Working across Asia and beyond, Altaf Qadri is a highly respected and an award-winning photojournalist who for the last 15 years has been at the cutting edge of international photojournalism. Altaf started out covering news and features stories for the European Press Photo Agency (EPA) in Kashmir before moving on to the Associated Press and over the course of his career he has covered everything from political turmoil and cultural interest stories through to major natural disasters. His photographs appear daily in a wide range of highly esteemed international publications.
Altaf is also a well experienced conflict photographer who has documented everything from deadly street battles in his native Kashmir to full blown international and civil wars such as those in Afghanistan and Libya, where in 2012 he spent around two days hiding behind the lines of General Gadaffi's advancing forces.
Having repeatedly risked life and limb to file hard-hitting reports
from some of the world's most fraught regions, Altaf is a fount of practical journalistic knowledge and photographic know-how that has time and again been put to the test out in the field.
Altaf, a 2007 National Geographic All Roads Fellow, has won numerous awards and accolades include winning the World Press Photo twice, multiple Photographer of the Year International awards among many others. To impart photojournalism education to people interested in different genres of photography, Altaf has co-founded School of Narrative & Aesthetic Photography (SNAP) through which he takes students to photography expeditions and photo workshops. Altaf has delivered lectures at The Aurora Forum at the Stanford University, Los Angeles college of Arts, National Geographic Headquarters in Washington DC. He delivers guest lectures to the students at various universities and colleges across India. The New York Times has described him as "prolific and perceptive". He is presently based out of New Delhi.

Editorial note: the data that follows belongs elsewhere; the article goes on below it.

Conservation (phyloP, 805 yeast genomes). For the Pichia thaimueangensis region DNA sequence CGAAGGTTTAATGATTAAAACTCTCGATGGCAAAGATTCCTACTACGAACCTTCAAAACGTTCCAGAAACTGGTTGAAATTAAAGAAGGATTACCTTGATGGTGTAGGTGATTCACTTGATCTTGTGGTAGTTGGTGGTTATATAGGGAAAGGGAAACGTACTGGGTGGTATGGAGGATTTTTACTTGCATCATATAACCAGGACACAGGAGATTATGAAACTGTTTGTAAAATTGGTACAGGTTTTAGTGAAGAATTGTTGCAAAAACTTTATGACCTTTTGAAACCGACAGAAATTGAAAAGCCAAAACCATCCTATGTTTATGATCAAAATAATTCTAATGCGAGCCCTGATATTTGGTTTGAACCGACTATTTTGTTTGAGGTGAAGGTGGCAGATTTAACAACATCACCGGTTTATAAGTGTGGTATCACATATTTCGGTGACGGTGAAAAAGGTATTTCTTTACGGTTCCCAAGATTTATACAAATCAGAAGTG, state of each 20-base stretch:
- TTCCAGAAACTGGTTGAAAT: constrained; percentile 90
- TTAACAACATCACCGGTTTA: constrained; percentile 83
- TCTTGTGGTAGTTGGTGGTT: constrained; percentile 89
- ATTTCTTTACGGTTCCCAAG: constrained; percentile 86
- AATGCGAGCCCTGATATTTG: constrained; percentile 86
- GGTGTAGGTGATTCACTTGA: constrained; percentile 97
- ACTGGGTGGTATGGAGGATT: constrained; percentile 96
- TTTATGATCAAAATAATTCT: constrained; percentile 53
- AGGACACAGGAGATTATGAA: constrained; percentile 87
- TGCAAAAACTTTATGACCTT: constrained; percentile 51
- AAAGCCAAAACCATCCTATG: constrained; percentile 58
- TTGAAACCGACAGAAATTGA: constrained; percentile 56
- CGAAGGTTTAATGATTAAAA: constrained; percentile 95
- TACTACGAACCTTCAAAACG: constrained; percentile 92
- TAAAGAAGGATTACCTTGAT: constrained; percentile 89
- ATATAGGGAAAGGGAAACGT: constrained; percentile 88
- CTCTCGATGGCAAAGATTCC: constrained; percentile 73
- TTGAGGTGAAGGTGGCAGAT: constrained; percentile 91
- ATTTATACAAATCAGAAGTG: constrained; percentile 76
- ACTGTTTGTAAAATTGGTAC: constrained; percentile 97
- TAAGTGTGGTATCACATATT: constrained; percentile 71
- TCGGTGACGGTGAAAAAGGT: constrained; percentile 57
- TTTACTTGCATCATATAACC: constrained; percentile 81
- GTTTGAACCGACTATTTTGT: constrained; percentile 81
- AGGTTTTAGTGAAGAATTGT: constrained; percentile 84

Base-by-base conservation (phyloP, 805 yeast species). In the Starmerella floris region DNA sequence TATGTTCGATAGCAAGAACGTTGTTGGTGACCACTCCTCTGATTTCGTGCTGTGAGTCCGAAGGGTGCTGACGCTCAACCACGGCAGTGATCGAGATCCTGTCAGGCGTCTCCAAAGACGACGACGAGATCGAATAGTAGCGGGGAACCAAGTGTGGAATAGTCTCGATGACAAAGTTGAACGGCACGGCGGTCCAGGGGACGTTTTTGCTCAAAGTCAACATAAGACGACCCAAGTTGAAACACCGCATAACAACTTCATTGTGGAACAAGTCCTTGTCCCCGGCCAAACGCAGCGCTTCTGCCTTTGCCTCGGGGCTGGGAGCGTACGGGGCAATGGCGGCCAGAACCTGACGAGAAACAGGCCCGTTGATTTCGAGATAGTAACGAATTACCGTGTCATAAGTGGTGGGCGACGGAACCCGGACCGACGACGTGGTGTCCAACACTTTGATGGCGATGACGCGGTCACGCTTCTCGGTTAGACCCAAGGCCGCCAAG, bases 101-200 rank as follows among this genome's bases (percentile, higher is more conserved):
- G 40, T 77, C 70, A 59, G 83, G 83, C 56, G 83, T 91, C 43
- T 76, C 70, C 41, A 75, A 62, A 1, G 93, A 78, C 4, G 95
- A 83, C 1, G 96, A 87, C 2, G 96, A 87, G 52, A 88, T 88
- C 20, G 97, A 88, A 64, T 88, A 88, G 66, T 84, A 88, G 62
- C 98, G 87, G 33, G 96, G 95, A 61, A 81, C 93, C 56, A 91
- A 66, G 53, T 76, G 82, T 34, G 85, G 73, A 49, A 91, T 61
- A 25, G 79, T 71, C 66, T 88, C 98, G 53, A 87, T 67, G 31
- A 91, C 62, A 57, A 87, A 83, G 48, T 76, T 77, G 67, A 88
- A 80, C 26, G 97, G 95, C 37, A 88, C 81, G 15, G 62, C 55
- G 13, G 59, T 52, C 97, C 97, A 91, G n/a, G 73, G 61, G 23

Altaf has often chosen to speak publicly about an incident that nudged him into thinking about the place of photography in his life. In 1996, as a 20-year-old, he was returning home after prayers at the neighbourhood mosque in Rainawari, Srinagar. There had been a grenade attack at Shiraz, a nearby cinema hall that had been converted into a camp of the Border Security Force (BSF). Shiraz also doubled up as a notorious ‘interrogation’ centre for suspected militants and anybody else who ran afoul of the counterinsurgency apparatus. Just as Altaf was about to step into the narrow lane that led to his home, he was stopped by a group of BSF soldiers. The men dragged him off to the mouth of the street, where they then made him stand as a human shield, a cover for their own..... Read more...
The Libyan revolution was an armed conflict in Libya fought between forces loyal to Colonel Muammar Gaddafi and those seeking to oust his government. The war was preceded by protests in Benghazi beginning on 15 February 2011, which led to clashes with Gaddafi forces that fired on the crowd. The protests escalated into a rebellion that spread across the country.
I crossed into Libya to cover the revolution for the Associated Press on 29th March 2011 through the Egyptian land port of Salloum, the main border point between Egypt and Libya. Spent the first night in Tubruk, a small coastal town in eastern Libya, before heading toward Benghazi. This was one of the best route for foreign.... Read more....